FRANKFORT, Ky. (Jan. 29, 2018) – A bill introduced in the Kentucky House would legalize medical marijuana for qualifying patients in the state, setting the foundation to nullify unconstitutional federal cannabis prohibition in practice.

A coalition of 15 Democratic Party representatives introduced House Bill 166 (HB166) on Jan. 10. The legislation would legalize cannabis for medicinal purpose and create an extensive regulatory framework. Under the proposed law, patients with certain qualifying conditions would be issued a medical marijuana card and could obtain cannabis at certified “compassion centers.” The bill would also allow qualified patients to grow up to 12 plants in a locked and enclosed facility.

Kentucky Secretary of State Alison Lundergan Grimes has thrown her weight behind the effort, saying “Kentuckians are begging for an alternative to opioids and prescriptions.”

“Today is a real gut check for every member of the General Assembly. Will they stand up for the citizens of Kentucky or are they merely going to sit in silence?”

Passage of HB166 will have a difficult path in the Republican-dominated legislature. Republican leadership is pushing a resolution (HCR 34) calling on the feds to “expedite research on the safety and effectiveness of the use of medical marijuana for certain health purposes.” The resolution passed the House 73-5 Wednesday.

Despite the federal prohibition on marijuana, measures such as HB166 remain perfectly constitutional, and the feds can do little if anything to stop them in practice.


Under the Controlled Substances Act (CSA) passed in 1970, the federal government maintains complete prohibition of marijuana. Of course, the federal government lacks any constitutional authority to ban or regulate marijuana within the borders of a state, despite the opinion of the politically connected lawyers on the Supreme Court. If you doubt this, ask yourself why it took a constitutional amendment to institute federal alcohol prohibition.

Legalization of medical marijuana in Kentucky would remove one layer of laws prohibiting the possession and use of marijuana, but federal prohibition will remain on the books.

Statistics from attorneys at Nehora Law Firm show that law enforcement makes approximately 99 of 100 marijuana arrests under state, not federal law. By curtailing state prohibition, Kentucky could sweep away some of the basis for 99 percent of marijuana arrests.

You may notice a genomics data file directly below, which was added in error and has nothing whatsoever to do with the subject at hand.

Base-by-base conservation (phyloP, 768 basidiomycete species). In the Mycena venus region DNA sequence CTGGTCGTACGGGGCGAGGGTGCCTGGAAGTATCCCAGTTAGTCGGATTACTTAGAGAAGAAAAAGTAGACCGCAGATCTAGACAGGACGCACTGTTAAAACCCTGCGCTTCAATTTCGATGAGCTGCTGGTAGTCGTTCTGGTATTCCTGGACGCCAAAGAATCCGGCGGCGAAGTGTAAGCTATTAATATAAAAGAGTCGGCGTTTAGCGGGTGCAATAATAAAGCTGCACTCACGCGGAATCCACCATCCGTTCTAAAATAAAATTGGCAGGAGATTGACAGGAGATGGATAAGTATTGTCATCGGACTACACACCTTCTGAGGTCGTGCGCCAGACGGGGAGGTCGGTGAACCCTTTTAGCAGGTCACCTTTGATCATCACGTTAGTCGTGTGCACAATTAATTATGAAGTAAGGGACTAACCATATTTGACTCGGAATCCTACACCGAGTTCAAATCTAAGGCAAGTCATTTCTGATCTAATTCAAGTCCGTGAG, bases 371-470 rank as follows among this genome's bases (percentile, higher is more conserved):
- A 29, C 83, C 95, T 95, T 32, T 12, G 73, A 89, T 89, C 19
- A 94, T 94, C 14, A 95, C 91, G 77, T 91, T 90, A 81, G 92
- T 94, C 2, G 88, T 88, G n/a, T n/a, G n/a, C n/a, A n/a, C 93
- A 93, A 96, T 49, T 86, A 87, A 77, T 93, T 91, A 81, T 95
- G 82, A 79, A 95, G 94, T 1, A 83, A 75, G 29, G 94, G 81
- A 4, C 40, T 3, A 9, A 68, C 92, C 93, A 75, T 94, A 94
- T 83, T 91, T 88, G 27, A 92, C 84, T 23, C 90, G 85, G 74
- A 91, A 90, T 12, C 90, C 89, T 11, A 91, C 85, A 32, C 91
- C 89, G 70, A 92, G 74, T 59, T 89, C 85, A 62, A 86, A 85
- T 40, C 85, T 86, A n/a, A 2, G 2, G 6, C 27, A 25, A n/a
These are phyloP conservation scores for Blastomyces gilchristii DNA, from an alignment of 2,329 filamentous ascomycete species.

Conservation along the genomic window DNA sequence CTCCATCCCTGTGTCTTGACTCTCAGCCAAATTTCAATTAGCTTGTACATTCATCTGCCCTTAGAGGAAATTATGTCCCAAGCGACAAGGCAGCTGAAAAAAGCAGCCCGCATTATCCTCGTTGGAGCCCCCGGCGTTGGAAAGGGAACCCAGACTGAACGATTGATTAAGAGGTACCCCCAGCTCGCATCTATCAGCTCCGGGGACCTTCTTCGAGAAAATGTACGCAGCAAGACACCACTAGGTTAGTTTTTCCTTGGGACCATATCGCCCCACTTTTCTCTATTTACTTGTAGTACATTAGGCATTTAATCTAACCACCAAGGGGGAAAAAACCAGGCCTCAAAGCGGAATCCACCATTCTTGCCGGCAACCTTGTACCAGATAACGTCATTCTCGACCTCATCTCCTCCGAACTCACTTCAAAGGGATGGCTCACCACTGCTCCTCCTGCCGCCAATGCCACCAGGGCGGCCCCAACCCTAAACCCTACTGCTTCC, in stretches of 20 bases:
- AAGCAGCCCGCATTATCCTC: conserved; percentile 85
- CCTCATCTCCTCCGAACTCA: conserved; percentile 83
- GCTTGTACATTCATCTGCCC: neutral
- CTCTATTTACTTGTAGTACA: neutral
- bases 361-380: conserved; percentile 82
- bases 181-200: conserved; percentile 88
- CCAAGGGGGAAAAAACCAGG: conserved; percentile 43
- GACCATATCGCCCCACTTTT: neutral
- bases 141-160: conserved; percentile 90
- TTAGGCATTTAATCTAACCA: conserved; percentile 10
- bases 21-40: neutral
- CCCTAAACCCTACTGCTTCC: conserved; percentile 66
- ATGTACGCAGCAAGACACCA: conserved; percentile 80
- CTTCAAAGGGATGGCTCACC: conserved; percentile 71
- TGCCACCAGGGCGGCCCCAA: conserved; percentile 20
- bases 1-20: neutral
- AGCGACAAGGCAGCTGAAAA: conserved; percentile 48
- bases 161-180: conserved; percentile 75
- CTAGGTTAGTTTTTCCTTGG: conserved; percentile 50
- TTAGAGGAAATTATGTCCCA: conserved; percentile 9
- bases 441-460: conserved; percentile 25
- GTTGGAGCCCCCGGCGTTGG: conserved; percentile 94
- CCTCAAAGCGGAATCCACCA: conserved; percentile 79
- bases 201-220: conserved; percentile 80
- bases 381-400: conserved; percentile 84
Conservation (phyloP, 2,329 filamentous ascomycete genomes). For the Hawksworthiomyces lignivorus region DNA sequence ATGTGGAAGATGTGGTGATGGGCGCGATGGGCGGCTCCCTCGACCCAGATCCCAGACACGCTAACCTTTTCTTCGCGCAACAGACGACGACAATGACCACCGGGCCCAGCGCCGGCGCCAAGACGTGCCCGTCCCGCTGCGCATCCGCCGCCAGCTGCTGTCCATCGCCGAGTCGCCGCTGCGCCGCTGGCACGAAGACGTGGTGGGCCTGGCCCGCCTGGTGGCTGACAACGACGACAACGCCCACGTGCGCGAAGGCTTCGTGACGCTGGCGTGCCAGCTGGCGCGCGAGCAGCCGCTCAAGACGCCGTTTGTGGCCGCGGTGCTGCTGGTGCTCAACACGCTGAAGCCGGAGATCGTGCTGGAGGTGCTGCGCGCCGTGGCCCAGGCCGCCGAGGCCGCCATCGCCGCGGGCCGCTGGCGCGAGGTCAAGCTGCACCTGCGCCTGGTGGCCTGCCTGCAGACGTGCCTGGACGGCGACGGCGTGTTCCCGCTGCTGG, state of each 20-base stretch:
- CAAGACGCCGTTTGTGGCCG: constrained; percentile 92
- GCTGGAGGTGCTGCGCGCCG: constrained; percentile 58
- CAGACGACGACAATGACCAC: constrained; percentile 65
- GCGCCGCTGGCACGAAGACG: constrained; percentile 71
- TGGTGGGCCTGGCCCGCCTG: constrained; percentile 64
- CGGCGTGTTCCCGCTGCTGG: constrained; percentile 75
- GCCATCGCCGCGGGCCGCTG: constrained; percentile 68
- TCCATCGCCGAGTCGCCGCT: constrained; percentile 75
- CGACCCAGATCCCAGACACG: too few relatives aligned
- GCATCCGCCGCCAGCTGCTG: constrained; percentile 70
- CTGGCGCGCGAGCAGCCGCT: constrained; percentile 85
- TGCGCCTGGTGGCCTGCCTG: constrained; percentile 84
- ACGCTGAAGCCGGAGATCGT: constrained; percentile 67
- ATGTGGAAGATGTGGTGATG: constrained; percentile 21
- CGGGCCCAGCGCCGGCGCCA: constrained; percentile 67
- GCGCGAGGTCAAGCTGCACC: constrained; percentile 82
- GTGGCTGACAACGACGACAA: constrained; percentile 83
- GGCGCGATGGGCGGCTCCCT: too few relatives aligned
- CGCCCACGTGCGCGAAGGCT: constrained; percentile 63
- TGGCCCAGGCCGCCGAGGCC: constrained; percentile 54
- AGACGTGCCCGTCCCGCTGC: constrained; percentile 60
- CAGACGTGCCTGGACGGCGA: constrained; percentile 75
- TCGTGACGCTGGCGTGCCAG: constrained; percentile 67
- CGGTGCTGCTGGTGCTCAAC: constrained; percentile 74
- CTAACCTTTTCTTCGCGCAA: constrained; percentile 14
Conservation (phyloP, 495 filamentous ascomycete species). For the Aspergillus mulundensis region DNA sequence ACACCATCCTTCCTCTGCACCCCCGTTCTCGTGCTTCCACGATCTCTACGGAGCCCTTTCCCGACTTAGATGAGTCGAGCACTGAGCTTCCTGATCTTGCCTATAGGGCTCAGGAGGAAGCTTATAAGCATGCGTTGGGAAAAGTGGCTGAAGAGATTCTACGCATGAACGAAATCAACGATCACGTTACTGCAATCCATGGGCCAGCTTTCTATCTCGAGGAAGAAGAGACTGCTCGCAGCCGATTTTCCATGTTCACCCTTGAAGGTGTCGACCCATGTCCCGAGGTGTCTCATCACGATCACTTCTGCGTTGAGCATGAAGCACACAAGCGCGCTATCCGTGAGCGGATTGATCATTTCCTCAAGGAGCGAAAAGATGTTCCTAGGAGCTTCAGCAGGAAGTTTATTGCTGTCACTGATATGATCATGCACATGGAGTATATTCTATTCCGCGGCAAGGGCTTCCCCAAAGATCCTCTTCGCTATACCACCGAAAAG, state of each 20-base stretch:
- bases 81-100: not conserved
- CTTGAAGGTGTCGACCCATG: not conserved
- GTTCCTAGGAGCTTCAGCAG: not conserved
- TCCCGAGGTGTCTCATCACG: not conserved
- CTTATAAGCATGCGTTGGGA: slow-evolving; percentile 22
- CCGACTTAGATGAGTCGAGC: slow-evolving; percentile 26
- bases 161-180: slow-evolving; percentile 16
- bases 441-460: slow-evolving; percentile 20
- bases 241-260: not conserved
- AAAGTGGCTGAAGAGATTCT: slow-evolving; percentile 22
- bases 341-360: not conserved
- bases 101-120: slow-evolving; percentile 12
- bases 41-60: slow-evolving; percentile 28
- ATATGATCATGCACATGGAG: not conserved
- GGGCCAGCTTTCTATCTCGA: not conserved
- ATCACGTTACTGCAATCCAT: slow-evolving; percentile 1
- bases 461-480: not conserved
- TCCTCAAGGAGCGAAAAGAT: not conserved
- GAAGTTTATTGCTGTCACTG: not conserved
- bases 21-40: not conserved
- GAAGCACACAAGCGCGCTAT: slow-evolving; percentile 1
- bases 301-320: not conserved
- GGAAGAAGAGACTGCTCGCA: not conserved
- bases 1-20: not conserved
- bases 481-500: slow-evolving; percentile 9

Furthermore, figures indicate it would take 40 percent of the DEA’s yearly annual budget just to investigate and raid all of the dispensaries in Los Angeles – a single city in a single state. That doesn’t include the cost of prosecution either. The lesson? The feds lack the resources to enforce marijuana prohibition without state assistance.


Kentucky could join a growing number of states simply ignoring federal prohibition, and nullifying it in practice. Colorado, Washington state, Oregon and Alaska were the first states to legalize recreational cannabis, and California, Nevada, Maine and Massachusetts joined them after ballot initiatives in favor of legalization passed last year.

With 29 states allowing cannabis for medical use as well, the feds find themselves in a position where they simply can’t enforce prohibition anymore.

“The lesson here is pretty straightforward. When enough people and enough Paid Research Studies Near Me say, ‘No!’ to the federal government, and enough states pass laws backing those people up, there’s not much the feds can do to shove their so-called laws, regulations or mandates down our throats,” Tenth Amendment Center founder and executive director Michael Boldin said.


HB166 was referred to the House Judiciary Committee where it must pass by a majority vote before moving to the House floor for a vote.



Mike Maharrey

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